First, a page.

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Old 01-24-2008, 06:47 PM   #1
Kiwi944
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ntsf HDD mounting with slackware 12?


Hi All

Having created a nice installation of Slackware 12 on my PC I would like to look at moving my media drive across to be accessible from within KDE.

when i look at the "system:/media" from within KDE I do see a second Drive correctly labled Data Disk however it is not mounted.

Could someone please assist with mounting this ntsf drive as I have read through most of the threads and retrieved bits of info from each but not gained a clear picture.

/etc/fstab
/dev/hda5 swap swap defaults 0 0
/dev/hda1 / ext2 defaults 1 1
/dev/hda6 /usr ext2 defaults 1 2
/dev/hda7 /opt ext2 defaults 1 2
/dev/hda8 /home ext2 defaults 1 2
#/dev/cdrom /mnt/cdrom auto noauto,owner,ro 0 0
/dev/fd0 /mnt/floppy auto noauto,owner 0 0
devpts /dev/pts devpts gid=5,mode=620 0 0
proc /proc proc defaults 0 0

Thanks in advance from a complete newbie
Al
 
Old 01-24-2008, 07:12 PM   #2
rabbit2345
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you first need to get the ntfs-3g driver for slackware 12

(http://www2.linuxpackages.net/packag...-i486-1McD.tgz)

then you need to add you windows drive to your /etc/fstab file

add the following line:
Code:
/dev/hdx  /windows ntfs-3g rw,user 1 2

replace 'x' with the actual letter of your windows drive

/windows is the mount point

ntfs-3g is the fs type

rw,user are the options
--rw means mount as read-write
--user means any user can unmount/mount the drive

1 2 are for fsck, the file system checking tool
--if you don't want your drive checked for errors every time you boot, then change it to 0 0

any of these option can be changed to you preference (except the fs type, that is a constant)

Last edited by rabbit2345; 01-26-2008 at 03:37 PM. Reason: left something out
 
Old 01-25-2008, 04:30 AM   #3
Kiwi944
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Delayed Response

Sorry for the delay in responding unfortunatly work called anyway Thanks for the walk through on mounting the Windows Device, I will have a crack at it and let you know how I get on.
 
Old 02-06-2008, 03:49 PM   #4
Kiwi944
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hmm

I have performed the information above on loading ntsf-3g and altered the /etc/fstab as follows.

/dev/hda5 swap swap defaults 0 0
/dev/hda1 / ext2 defaults 1 1
/dev/hda6 /usr ext2 defaults 1 2
/dev/hda7 /opt ext2 defaults 1 2
/dev/hda8 /home ext2 defaults 1 2
#/dev/cdrom /mnt/cdrom auto noauto,owner,ro 0 0
/dev/fd0 /mnt/floppy auto noauto,owner 0 0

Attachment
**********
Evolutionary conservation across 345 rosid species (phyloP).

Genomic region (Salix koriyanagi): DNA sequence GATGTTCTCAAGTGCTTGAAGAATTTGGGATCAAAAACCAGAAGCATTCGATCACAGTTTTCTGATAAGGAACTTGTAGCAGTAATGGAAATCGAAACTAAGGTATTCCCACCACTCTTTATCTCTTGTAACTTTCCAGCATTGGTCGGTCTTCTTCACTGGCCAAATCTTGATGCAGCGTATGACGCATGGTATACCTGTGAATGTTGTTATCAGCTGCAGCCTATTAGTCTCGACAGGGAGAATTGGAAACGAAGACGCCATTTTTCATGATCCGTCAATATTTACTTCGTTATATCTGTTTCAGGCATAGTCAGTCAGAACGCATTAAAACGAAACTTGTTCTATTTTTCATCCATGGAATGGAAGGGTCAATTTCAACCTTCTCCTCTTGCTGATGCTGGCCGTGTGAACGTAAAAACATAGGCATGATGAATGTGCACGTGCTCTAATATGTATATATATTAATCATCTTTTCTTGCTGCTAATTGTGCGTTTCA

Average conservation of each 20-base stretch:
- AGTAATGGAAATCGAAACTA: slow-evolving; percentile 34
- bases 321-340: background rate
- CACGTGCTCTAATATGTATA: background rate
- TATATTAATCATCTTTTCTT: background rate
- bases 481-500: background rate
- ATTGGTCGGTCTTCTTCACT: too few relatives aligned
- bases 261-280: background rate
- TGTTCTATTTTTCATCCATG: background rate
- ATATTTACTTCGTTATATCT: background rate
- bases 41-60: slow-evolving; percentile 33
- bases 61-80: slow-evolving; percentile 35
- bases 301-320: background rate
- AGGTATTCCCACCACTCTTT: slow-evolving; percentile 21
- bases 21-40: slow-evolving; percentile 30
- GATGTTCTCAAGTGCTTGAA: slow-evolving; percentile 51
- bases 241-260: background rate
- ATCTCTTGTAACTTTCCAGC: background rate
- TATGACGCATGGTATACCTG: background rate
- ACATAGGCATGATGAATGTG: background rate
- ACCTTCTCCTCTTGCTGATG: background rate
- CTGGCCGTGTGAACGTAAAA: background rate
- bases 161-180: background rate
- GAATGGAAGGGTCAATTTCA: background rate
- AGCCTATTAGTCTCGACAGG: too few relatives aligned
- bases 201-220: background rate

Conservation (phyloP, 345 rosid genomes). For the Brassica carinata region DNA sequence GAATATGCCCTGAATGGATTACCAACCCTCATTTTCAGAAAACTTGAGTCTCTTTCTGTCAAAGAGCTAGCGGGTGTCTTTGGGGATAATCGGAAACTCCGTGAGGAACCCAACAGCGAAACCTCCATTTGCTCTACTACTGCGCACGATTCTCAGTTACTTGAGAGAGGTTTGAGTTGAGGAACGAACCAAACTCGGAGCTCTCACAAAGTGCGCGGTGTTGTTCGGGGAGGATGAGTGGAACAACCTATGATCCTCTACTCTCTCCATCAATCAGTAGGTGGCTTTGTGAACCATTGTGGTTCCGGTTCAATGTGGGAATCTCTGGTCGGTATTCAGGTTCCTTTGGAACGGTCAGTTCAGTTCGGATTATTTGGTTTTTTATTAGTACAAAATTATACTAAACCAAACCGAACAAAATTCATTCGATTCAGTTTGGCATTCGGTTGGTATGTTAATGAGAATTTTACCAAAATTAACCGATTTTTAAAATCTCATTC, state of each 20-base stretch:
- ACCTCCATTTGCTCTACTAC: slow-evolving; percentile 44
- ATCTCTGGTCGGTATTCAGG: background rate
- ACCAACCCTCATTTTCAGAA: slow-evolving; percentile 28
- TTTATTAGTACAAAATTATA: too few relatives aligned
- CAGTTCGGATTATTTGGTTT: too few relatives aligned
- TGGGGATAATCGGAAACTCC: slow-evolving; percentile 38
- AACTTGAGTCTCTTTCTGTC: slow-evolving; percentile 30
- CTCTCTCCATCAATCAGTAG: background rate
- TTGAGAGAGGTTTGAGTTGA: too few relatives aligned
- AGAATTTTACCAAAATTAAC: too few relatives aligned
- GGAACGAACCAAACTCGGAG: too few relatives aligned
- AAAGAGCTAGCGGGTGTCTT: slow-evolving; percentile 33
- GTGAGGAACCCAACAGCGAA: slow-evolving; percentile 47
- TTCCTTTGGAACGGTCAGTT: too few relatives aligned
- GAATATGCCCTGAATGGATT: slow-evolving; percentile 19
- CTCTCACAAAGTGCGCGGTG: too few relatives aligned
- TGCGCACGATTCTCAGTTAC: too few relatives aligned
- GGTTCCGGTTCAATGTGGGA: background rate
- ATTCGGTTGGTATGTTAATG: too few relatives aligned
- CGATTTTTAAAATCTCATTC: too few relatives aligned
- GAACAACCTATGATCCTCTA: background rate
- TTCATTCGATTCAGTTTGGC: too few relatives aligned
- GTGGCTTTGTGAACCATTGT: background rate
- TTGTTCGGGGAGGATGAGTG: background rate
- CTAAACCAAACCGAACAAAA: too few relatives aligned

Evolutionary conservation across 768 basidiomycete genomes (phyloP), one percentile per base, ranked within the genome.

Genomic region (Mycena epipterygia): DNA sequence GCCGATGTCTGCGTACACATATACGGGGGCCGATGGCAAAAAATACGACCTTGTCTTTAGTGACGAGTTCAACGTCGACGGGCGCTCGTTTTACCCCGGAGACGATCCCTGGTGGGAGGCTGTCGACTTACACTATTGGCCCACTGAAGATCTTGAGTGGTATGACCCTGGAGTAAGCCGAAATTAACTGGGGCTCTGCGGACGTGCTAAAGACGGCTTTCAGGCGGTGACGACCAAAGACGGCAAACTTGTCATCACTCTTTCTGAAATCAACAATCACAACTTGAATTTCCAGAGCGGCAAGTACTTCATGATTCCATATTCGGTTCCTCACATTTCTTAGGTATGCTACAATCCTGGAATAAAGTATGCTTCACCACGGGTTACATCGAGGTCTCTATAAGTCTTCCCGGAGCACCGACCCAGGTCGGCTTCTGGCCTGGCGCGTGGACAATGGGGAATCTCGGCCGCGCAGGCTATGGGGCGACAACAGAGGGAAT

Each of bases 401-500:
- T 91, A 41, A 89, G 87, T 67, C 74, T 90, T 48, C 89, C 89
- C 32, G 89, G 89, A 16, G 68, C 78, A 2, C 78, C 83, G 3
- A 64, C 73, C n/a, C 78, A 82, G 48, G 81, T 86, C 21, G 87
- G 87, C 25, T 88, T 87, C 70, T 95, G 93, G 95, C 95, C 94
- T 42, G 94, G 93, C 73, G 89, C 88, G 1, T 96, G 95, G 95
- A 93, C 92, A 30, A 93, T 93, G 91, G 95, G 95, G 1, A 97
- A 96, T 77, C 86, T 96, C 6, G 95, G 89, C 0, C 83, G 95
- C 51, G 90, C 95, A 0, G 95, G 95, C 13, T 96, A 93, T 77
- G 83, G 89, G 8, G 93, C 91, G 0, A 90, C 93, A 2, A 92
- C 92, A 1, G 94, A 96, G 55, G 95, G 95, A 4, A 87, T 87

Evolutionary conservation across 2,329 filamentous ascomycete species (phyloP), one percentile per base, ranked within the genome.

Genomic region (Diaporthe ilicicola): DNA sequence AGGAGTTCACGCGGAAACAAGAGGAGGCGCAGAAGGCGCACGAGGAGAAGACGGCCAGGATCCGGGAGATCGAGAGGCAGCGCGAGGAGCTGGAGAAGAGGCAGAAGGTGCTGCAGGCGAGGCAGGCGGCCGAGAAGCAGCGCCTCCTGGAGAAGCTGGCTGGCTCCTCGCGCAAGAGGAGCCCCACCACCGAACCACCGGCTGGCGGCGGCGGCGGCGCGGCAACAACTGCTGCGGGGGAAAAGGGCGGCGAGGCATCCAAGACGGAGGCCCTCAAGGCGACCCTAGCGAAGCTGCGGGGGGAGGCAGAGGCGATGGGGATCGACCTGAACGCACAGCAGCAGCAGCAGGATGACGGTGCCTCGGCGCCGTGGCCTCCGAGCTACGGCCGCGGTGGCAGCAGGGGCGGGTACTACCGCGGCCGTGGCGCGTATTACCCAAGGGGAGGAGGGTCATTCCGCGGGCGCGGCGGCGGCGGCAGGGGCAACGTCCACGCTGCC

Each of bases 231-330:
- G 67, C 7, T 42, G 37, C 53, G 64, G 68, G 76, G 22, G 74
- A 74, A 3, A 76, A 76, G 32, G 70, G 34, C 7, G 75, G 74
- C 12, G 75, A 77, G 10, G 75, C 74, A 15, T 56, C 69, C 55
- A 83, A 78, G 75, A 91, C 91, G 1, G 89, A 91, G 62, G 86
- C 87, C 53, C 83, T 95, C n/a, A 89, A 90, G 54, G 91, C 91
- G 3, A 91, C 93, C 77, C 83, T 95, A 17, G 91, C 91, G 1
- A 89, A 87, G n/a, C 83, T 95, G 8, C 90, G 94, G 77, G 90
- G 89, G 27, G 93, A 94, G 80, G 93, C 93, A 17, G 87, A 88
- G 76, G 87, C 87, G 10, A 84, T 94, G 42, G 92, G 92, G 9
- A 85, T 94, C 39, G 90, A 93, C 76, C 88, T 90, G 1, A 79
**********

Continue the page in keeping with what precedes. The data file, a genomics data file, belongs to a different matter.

devpts /dev/pts devpts gid=5,mode=620 0 0
proc /proc proc defaults 0 0
/dev/hdb /windows ntsf-3g rw,user 1 2

From here what is required to access this drive as I understand that I now need to mount the hdb

I apologise if this seems so simple but have no experience to date with linux.
 
Old 02-06-2008, 06:38 PM   #5
Poetics
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Not a problem -- everyone starts somewhere.

Now that you have that in your fstab, make sure the /windows directory exists. If it does, try issuing the command "mount /windows" -- if there's an error message, go ahead and post it here (use code tags, meaning [ code ] and [ /code ] w/o spaces) to help format computer output a bit better. If you don't get an error message, try moving a test file to/from the drive!
 
Old 02-06-2008, 06:47 PM   #6
Kiwi944
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Thanks I will post the error message, as I had tried that and did get an error message which i will post shortly.
 
Old 02-06-2008, 07:14 PM   #7
Kiwi944
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Quote:
Originally Posted by Poetics View Post
Not a problem -- everyone starts somewhere.

Now that you have that in your fstab, make sure the /windows directory exists. If it does, try issuing the command "mount /windows" -- if there's an error message, go ahead and post it here (use code tags, meaning [ code ] and [ /code ] w/o spaces) to help format computer output a bit better. If you don't get an error message, try moving a test file to/from the drive!
Not sure about the /windows directory existing which may explain the error below.

Code:
mount: mount point /windows does not exist
It this error is due to no /windows directory please advise where I should be creating this in the directory.

Again thanks for your help with this.
 
Old 02-06-2008, 08:27 PM   #8
onebuck
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Hi,

You can create a mount point with 'mkdir /windows'.

'man mkdir'. You will need to be root.